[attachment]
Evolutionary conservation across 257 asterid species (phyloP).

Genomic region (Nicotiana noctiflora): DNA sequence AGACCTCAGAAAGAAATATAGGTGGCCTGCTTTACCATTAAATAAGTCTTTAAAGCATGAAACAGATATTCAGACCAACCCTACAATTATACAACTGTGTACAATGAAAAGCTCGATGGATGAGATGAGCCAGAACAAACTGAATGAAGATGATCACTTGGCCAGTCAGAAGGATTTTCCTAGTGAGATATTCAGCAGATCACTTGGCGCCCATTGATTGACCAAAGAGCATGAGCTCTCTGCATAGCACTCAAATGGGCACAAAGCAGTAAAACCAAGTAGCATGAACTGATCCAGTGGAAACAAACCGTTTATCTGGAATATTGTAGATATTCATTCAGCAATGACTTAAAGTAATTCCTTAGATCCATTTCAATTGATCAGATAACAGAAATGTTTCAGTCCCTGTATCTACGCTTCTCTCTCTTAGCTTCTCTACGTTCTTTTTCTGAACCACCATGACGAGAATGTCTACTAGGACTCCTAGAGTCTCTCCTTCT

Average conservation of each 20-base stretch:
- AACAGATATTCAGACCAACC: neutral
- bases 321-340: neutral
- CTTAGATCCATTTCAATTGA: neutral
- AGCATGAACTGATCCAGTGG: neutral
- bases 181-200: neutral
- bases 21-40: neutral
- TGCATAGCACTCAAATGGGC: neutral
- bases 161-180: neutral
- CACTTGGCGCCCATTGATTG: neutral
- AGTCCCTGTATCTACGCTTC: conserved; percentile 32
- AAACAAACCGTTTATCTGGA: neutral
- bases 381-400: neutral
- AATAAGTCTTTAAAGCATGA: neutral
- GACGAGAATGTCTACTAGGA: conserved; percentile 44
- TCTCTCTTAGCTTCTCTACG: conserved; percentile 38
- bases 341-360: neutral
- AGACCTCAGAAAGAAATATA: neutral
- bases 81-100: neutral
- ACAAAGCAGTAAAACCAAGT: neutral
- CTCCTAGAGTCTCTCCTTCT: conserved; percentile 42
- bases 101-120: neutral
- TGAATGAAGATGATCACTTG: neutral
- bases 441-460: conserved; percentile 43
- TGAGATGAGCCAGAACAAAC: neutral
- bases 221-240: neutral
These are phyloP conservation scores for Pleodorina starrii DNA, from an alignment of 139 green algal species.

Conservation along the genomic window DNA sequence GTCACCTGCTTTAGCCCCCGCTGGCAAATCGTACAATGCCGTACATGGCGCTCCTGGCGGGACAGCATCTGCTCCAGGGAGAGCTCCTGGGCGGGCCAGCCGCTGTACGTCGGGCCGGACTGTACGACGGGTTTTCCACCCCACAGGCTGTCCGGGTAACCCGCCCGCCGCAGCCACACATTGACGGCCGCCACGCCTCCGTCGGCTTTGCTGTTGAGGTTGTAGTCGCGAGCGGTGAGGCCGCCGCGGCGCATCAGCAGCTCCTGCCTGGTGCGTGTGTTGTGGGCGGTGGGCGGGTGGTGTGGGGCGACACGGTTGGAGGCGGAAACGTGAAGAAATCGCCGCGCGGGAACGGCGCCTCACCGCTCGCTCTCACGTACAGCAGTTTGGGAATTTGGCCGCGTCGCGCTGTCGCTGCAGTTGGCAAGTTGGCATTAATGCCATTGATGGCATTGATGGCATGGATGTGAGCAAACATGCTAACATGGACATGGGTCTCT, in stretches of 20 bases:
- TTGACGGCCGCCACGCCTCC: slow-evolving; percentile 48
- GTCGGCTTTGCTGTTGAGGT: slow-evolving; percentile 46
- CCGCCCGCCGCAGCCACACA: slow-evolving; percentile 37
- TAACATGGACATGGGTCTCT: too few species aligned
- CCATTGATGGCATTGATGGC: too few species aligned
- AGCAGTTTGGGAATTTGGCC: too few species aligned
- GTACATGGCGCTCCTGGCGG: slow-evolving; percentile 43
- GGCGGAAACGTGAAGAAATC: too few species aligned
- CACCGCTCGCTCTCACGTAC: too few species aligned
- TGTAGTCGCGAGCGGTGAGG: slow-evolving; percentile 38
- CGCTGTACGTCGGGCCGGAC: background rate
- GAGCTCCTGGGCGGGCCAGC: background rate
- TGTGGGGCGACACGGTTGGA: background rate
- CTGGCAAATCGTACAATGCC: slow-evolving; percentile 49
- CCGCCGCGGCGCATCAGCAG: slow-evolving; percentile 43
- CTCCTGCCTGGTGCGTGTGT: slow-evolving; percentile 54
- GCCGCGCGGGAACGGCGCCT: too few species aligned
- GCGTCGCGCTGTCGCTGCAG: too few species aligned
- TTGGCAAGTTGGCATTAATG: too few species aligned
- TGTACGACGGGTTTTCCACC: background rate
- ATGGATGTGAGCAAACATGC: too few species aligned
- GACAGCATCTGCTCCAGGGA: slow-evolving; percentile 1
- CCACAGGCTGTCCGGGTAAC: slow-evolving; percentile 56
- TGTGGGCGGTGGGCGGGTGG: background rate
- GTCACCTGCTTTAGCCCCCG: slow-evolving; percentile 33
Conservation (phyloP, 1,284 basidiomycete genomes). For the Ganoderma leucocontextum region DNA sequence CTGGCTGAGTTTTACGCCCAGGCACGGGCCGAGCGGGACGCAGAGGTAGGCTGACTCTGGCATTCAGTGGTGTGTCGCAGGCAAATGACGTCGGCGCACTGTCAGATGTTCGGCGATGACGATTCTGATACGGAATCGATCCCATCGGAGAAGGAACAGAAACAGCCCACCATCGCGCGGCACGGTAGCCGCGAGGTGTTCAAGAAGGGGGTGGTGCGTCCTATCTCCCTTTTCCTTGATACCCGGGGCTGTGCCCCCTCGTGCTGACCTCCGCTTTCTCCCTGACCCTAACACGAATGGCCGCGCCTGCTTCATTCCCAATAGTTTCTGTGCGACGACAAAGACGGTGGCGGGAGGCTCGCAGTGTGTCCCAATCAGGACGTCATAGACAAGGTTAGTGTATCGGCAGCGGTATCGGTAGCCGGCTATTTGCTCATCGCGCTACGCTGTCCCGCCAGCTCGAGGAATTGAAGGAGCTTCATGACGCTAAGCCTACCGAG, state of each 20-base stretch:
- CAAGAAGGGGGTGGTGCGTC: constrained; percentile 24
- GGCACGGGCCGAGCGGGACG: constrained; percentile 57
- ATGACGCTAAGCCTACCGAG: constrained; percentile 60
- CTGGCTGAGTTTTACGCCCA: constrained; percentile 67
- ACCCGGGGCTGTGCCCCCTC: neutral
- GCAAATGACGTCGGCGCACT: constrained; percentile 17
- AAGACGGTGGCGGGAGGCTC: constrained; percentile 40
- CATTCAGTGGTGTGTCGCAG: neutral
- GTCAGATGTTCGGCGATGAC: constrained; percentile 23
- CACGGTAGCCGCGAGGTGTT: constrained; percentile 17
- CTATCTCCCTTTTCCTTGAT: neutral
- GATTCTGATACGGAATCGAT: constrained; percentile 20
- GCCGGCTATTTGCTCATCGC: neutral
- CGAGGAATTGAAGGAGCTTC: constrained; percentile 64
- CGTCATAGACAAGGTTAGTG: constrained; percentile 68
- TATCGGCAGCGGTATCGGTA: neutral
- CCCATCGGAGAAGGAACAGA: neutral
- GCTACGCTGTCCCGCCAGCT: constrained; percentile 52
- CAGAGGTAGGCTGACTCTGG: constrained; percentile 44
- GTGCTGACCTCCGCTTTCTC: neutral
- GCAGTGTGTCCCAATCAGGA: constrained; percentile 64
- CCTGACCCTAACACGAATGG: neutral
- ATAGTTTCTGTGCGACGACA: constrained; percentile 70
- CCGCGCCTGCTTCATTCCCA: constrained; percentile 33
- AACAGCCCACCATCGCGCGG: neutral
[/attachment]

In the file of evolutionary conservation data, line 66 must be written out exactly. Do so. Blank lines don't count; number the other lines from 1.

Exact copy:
- CACGGTAGCCGCGAGGTGTT: constrained; percentile 17